Hidden among the trees in an obscure part of Walt Disney World, one of Disney's more unusual and largely forgotten housing options is getting new life.
The giant resort intends to tear down and replace Disney's Treehouse
Villas, a community of 60 two-story housing units that have been used
at various times as for-rent lodging, Disney Institute guest housing,
and international student-worker housing.
The three-bedroom villas -- essentially octagonal town houses on
pedestals, looking a little like treehouses -- are scattered throughout
a forested back road between a Disney World golf course and a canal,
where they have aged, sometimes not well, for 33 years.
While a few of them are in plain view to golfers on the Lake Buena Vista
Golf Course and to resort guests who take a ferry-boat ride up the
canal, they are well out of sight for the vast portion of the 100,000
or more people who occupy Disney World on any given day.
They're the kind of place, said independent Disney World author and
podcaster Lou Mongello, that only "Disney geeks like us" talk about.
Mongello, who lives in New Jersey has even stayed in them a couple of
times, though he did so decades ago.
"The thing I remember about the villas, I liked so much, is you didn't
feel like you were in Florida. You didn't feel like you were in Walt
Disney World. It felt like you were remote and distant from Orlando and
the theme parks and the hustle and bustle," said Mongello, author of
the two-volume The Walt Disney World Trivia Book. "It was lush and so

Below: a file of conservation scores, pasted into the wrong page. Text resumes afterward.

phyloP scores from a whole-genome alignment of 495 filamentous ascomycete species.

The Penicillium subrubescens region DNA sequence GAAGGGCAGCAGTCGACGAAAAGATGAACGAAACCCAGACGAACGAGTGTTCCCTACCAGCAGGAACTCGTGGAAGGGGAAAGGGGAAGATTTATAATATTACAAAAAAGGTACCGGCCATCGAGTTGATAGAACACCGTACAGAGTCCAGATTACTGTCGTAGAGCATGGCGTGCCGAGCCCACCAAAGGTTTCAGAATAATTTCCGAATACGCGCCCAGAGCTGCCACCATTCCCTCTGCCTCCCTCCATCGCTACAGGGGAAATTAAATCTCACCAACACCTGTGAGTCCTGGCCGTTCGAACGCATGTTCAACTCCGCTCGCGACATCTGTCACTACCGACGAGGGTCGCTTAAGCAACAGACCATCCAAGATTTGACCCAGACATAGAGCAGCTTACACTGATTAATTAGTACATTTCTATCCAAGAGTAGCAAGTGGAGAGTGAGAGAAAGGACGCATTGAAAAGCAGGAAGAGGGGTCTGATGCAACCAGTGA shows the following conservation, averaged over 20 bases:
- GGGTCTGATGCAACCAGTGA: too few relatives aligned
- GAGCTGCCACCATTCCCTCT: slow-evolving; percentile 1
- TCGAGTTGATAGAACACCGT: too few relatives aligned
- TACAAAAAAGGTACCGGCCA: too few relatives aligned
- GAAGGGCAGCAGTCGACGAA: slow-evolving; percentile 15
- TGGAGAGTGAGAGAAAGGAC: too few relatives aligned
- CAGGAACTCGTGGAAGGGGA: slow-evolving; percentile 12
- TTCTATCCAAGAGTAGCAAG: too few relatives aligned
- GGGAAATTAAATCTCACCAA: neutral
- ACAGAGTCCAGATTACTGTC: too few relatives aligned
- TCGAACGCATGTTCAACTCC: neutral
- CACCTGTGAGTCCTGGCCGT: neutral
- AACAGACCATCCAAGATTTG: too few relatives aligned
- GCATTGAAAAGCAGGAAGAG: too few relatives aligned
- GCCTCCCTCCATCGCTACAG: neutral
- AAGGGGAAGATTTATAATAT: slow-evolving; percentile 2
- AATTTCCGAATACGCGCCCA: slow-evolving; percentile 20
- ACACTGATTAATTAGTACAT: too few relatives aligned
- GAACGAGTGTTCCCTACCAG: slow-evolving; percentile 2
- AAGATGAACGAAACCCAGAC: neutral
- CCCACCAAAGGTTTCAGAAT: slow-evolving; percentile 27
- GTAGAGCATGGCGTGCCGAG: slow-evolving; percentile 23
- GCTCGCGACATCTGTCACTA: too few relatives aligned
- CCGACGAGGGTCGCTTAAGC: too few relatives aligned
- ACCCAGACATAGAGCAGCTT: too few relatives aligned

green. Very lush."
And a little bit hush-hush.
Disney officials haven't made much of the villas for years, and even
now they aren't willing to discuss their plans in any detail. The
company sought and received permission from the South Florida Water Management District
recently to tear down the villas and replace them. Disney World
spokeswoman Andrea Finger said at least some of the new units would be
available for use by resort visitors -- the first time any of the
Treehouse Villas have been open to the public in several years.
She would not discuss whether the new Treehouse Villas would be rented
as lodging, sold as Disney Vacation Club time shares, or both.
"We are bringing them back as a popular option for our guests," she
said. "The unique location has provided a tranquil and more secluded
environment that our guests have enjoyed since the mid-'70s."
Disney first opened the villas in 1975. Strung along a cul-de-sac road
more than a quarter-mile long off Disney Vacation Club Way, the complex
has its own pool and a small clubhouse. The villas were renovated in
1987 and then converted to housing in 1996 for the short-lived Disney
Institute; at least some were sometimes made available for regular park
visitors until 2002.
By then they were showing their age.
According to Ray Maxwell, district administrator for the Reedy Creek Improvement District, most or all of the Treehouse Villas had been shuttered by the time Hurricane Charley
blasted through Central Florida on Aug. 13, 2004, wrecking the villas
and the surrounding woods. The damage was such that there was talk that
Charley might have spawned a small tornado into the area, he said.
"A lot of trees blew down, and there was a lot of damage to the units,"
Maxwell said. "They [Disney officials] took them out of service. Before
they could do anything, the units needed to be rehabbed."
In 2005, at least some of the units were reopened as housing for
international students working at Disney World, and were used as such
until just a few weeks ago, Finger said.
The sign out front at the gate warns, "Cast Members Only."
Much of the complex was built in the flood plain, so Disney could not
tear down the old villas and replace them with just anything. The new
plan reduces the units' ground-level "footprint" from 340 square feet
to 84 square feet each by eliminating the first-floor living space.
Consequently, the new buildings will be even more treehouse-like,
supported by sets of pilings.
The South Florida Water Management District approved the plan Feb. 4.